Blue, red, green, and yellow lights blinked on the tiny tree. Blink, blink, blink. Timmy sighed.
No ornaments decorated the little tree, only a few strands of blinking lights he had found in the dumpster while searching for food to feed his family. Timmy stepped back and gave the tree a once over. It was sparse and tiny this year, not like the Oregon Sliver Tip his family had last year when his dad were alive, but at least they had a Christmas tree.
Blink, blink, blink. With each blink of the multicolored lights he felt a flicker of hope. Timmy remembered what his Sunday school teacher had told him. “Blue is for faith, red is for love, green is for blessings and yellow is for trust.”
Timmy fell to his knees. The cracked concrete floor was ice cold. He didn’t notice the coldness of the room, only the warm glow coming from the blinking lights on the little tree. Blink, blink, blink. The lights sparkled on the tree. Timmy watched the lights as they faded into the tree. He prayed for a miracle. Timmy knew God would answer his prayers.
He prayed for a warm winter coat for his mother. Mama only has a tattered sweater and she’s coughs all the time Lord…
He prayed for a new dolly for his five year old sister Katie. Katie’s dolly has no hair and only one eye Lord…
For his little brother Stevie, Timmy prayed for a miracle. Lord, I am not asking for a toy for Stevie. Let Stevie walk again. Thank you Lord.
Timmy didn’t ask for anything. He didn’t think he needed anything. He loved his family so much he wanted them to have a very special Christmas. Blink, blink, blink. Timmy eyes grew heavy.
Faith and trust is what he had in God. Timmy knew God loved him and would bless his family with a Christmas miracle. Before falling asleep he checked on his mama , little brother and sister. He made sure they were warm. Timmy place another log on the fireplace ,crawled into bed with Stevie and fell asleep.
He dreamed of a magical Christmas. His daddy was there and tons of presents stood high under the Oregon Sliver Tip. The biggest angel stood atop the huge tree.
Timmy awoke to a loud noise. He looked around the room and didn’t see anything, only the lights on the Christmas tree. Blink, blink, blink. He snuggled closer to Stevie to kept warm and fell back asleep.
“Timmy, Timmy. Santa Claus has been here!” His sister jumped on the bed.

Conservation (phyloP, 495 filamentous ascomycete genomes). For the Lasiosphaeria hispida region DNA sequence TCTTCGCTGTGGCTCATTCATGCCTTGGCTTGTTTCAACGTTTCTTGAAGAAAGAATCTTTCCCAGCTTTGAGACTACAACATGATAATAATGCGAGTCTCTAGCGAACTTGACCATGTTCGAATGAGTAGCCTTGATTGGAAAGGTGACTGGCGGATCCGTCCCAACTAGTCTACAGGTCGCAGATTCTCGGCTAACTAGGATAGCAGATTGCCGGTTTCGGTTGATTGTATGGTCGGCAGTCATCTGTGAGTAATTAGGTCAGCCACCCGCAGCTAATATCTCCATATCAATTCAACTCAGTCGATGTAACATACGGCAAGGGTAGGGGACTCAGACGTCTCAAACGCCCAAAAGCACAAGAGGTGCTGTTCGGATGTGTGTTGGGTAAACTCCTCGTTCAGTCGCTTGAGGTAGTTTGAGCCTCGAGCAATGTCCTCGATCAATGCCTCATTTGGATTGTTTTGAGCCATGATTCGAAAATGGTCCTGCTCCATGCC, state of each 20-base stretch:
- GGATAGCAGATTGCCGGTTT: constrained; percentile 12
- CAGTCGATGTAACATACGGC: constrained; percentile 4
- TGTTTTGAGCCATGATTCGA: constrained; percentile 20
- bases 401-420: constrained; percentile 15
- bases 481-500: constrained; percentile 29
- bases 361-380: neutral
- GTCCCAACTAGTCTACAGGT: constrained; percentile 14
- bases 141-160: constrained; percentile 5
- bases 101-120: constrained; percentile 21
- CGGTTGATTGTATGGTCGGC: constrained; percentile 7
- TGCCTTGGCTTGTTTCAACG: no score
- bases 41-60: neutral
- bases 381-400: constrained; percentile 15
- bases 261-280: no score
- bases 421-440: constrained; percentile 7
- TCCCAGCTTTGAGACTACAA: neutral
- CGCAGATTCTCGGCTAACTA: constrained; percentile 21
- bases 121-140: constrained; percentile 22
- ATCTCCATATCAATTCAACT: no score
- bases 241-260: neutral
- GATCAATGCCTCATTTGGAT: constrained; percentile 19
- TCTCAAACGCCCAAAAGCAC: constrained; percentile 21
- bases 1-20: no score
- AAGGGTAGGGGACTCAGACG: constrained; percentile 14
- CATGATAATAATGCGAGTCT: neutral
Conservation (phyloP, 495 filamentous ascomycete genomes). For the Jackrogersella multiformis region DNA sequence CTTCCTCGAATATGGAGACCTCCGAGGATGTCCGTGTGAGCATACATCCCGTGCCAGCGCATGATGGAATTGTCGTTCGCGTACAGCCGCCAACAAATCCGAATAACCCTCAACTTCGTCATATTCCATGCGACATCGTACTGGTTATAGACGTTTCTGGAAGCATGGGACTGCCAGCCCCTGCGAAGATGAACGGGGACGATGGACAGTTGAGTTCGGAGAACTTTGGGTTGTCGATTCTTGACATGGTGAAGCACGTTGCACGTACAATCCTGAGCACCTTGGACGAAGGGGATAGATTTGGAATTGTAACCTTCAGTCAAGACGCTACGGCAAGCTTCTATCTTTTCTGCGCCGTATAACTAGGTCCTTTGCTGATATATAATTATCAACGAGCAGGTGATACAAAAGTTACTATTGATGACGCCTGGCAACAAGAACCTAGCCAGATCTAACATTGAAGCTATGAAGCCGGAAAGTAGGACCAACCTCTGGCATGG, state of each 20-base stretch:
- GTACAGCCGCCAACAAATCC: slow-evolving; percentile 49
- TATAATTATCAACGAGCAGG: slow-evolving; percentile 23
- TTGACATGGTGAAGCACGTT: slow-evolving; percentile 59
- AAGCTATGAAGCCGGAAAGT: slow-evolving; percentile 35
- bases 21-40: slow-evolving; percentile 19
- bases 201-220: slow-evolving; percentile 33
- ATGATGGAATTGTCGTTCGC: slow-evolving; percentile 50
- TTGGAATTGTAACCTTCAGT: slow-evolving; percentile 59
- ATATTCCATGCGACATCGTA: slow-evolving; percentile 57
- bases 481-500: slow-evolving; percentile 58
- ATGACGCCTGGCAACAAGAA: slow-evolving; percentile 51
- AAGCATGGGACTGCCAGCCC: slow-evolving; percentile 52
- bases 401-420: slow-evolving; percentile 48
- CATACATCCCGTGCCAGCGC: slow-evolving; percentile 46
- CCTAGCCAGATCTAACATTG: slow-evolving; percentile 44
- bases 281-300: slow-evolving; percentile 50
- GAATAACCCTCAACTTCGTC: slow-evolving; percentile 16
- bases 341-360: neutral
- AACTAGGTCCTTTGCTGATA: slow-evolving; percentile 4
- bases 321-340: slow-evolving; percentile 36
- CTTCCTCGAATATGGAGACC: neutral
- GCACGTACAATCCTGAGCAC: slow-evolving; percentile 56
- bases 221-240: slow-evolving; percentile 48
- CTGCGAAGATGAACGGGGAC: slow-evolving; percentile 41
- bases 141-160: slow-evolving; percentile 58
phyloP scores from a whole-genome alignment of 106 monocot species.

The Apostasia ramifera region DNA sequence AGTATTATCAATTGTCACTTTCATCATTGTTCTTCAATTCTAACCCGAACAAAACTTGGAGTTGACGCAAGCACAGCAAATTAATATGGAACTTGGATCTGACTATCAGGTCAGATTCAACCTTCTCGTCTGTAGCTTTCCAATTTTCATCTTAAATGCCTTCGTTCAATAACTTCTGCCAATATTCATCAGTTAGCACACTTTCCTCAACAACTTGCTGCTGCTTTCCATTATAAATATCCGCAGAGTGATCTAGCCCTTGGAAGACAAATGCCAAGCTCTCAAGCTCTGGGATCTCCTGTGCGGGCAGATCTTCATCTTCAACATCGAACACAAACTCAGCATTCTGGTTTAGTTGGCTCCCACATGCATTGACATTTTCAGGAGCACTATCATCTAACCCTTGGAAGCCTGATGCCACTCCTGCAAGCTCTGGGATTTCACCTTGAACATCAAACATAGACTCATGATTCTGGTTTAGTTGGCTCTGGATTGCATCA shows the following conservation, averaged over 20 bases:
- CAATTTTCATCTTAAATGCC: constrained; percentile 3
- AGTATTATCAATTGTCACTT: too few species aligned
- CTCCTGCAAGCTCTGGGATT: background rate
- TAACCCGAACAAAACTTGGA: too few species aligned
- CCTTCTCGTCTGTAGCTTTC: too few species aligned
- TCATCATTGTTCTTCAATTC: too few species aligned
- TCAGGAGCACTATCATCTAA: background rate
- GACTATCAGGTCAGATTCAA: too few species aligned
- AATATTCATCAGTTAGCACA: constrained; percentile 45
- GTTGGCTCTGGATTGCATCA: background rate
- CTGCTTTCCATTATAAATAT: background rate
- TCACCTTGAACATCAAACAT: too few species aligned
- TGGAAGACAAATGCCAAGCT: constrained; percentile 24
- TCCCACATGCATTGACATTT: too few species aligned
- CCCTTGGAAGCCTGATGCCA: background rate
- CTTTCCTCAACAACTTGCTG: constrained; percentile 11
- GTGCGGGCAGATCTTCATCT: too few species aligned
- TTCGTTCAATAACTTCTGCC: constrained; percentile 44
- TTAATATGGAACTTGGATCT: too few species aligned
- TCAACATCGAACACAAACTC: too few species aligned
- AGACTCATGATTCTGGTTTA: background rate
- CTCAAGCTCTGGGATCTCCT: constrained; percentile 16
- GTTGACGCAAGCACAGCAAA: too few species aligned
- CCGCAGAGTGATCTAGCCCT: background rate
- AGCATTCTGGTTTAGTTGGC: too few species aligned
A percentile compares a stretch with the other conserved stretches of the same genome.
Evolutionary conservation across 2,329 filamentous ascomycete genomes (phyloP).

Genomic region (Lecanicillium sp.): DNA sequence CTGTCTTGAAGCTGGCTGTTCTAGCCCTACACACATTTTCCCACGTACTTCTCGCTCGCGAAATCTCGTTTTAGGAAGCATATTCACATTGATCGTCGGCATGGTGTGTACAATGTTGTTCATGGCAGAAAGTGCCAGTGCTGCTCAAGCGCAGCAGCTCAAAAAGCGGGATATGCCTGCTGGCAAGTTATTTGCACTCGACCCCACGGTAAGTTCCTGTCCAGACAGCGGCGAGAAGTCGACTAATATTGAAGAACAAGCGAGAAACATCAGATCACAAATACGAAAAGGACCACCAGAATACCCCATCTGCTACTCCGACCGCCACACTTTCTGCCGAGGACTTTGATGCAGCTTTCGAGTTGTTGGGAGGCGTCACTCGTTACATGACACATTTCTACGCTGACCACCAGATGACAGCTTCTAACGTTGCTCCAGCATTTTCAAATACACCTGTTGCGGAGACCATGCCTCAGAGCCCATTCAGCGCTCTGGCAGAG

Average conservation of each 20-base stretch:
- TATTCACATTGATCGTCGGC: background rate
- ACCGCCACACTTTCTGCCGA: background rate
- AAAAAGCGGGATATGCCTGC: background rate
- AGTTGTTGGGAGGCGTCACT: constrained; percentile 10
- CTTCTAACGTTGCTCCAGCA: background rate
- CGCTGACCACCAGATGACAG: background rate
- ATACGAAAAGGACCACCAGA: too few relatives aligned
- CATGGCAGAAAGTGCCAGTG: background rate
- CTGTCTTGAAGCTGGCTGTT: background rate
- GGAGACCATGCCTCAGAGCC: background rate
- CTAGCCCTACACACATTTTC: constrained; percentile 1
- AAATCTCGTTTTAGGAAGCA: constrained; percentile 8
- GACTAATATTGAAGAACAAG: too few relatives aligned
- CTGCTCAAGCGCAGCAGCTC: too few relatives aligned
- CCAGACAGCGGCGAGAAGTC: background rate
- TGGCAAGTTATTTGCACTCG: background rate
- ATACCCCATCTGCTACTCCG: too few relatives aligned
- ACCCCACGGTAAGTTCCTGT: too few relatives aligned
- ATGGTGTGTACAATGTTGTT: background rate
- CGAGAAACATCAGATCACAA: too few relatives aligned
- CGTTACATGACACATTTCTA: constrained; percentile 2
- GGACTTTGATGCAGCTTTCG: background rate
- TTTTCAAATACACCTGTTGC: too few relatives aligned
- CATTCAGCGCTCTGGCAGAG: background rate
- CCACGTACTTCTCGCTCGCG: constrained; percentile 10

“Huh?” Timmy was still half asleep. Santa Claus?
He got up and went to put another log on the fire.
“Merry Christmas Timmy”, his mama wrapped her arms around him.
“Merry Christmas mama.”
“There’s a tree and presents under it too! It’s a miracle.” Her eyes misted.
Timmy ran to the tree and presents toppled from underneath it. His mama walked over to where he stood. Timmy reached under the tree for a present. Katie ripped open her present. Inside the pretty pink paper lay her doll. Timmy started to cry.
“Mama, your next,” he placed a present decorated in purple paper into her lap.
She opened her present. It was her winter coat!
Timmy placed the big box next to his little brother. What could be in Stevie’s box? Stevie ripped his present opened. Braces.
Stevie got braces so he could walk again. How?
Timmy didn’t see the last present under the tree.
“Here Timmy”, his mama handed him a present.
Timmy carefully opened the present. Nestled inside the white tissue paper lay a copy of Treasure Island. He couldn’t believe that somehow he also received a special gift; a copy of his favorite book. Timmy knew a special promise had been kept, not only by himself to his dad, but from the Heavenly Father to him.
Timmy fell to his knees, wept and thanked the Lord.
“Heavenly Father, thank you for the Christmas promise you kept.”
Critique: To make a fully developed story, you need to flesh it out more. We need more characterization and a better defined sense of place. We need to know more about why the family is in this situation. We need to know what promises were made, when, why. You’ve got plenty of word count left. Use it to add depth and originality to the story. You also need to work on how to designate dialog.
What I liked best: The blink, blink, blink of the lights.
Publication ready: No. Needs work.